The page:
A large part of healthcare costs for fibromyalgia patients consists of physician visits and medications, and factors such as the simultaneous presence of other diseases contribute to increased costs.
Identifying patients with high resource needs may guide researchers and clinicians in the establishment of strategies that can improve patient outcomes and help reduce healthcare costs.
The study, “Evaluating increased resource use in fibromyalgia using electronic health records,” was performed by Truven Health Analytics and Pfizer, and published in the journal ClinicoEconomics and Outcomes Research.
Researchers used retrospective data from an electronic health records database to better understand drivers of healthcare costs. The database held information on 64,038 eligible fibromyalgia patients, of whom 81.4 percent were women and 87.7 percent were of European descent.
Nearly all the patients, 91.6 percent, had costs linked to medication, and 87.5 percent had visited doctors. In addition, 50.3 percent had “other outpatient visits,” and 25.3 percent had lab tests done. Contributors to healthcare costs used by far fewer patients were inpatient admissions, radiology treatments, and physical therapy.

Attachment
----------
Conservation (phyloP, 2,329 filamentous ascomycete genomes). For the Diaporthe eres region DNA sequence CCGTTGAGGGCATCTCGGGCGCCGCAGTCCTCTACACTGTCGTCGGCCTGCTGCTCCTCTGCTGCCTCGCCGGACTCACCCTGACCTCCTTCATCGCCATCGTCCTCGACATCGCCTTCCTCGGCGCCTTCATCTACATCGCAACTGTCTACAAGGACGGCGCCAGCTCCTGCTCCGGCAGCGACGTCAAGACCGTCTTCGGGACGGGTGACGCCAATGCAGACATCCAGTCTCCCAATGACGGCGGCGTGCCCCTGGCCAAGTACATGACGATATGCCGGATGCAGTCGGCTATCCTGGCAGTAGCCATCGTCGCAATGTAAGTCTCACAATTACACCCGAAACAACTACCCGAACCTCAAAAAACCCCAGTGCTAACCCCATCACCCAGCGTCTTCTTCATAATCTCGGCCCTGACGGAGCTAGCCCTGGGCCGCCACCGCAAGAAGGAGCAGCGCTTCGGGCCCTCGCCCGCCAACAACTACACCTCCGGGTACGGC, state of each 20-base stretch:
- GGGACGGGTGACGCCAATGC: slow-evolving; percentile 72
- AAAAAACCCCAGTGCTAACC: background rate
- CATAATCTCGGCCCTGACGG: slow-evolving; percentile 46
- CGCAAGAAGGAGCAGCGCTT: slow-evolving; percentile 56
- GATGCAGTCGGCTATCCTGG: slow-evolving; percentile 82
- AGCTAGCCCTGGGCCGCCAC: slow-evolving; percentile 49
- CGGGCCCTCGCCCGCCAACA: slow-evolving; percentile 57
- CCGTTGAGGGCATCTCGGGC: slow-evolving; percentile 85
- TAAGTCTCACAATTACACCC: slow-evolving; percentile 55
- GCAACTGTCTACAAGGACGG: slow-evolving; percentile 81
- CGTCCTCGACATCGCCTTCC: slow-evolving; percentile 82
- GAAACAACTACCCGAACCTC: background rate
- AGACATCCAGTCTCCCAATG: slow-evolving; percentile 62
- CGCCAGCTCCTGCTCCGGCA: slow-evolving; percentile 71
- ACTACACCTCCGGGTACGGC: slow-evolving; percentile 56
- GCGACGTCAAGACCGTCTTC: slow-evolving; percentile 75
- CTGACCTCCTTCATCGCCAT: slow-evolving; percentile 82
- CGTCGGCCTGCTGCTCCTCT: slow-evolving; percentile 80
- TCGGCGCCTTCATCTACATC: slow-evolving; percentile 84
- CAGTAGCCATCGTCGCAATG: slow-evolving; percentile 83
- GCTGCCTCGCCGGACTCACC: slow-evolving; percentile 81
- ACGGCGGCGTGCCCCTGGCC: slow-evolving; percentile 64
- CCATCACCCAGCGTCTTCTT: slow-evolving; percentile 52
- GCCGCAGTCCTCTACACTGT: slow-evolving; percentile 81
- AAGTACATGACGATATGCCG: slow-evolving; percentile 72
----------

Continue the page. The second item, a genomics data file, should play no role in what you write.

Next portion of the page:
Looking specifically at the types of medication used, opioids were the most common group, used by 44.3 percent of patients. Importantly, researchers noted that 82.4 percent of patients taking opioids had prescriptions that were not within fibromyalgia guidelines.
Non-steroid anti-inflammatory drugs and skeletal muscle relaxants were next in line, used by 34.4 percent and 29.1 percent, respectively. Collectively, various drugs used for depression and anxiety made up a large proportion of the medication used by these fibromyalgia patients.
Analyzing factors that drove healthcare costs, the team discovered that a history of frequent healthcare visits was linked to higher numbers of physician visits later during the disease course.
African-American women had more healthcare visits than Caucasian patients. Also, patients with other diseases more often sought care. The increases varied according to the condition, and ranged from a 6 percent increase among those having musculoskeletal pain, depression, or bipolar disorder to a 21 percent increase in patients with congestive heart failure.
Using opioids outside of fibromyalgia guidelines was also linked to more frequent healthcare visits, both compared to patients not using opioids and to those using opioids within the limits.
“Physician office visits and pharmacotherapy orders were key drivers of all-cause healthcare utilization, with demographic factors, opioid use, and specific comorbidities associated with resource intensity,” the team wrote. “Health systems and providers may find their EHRs [electronic health records] to be a useful tool for identifying and managing resource-intensive [fibromyalgia] patients.”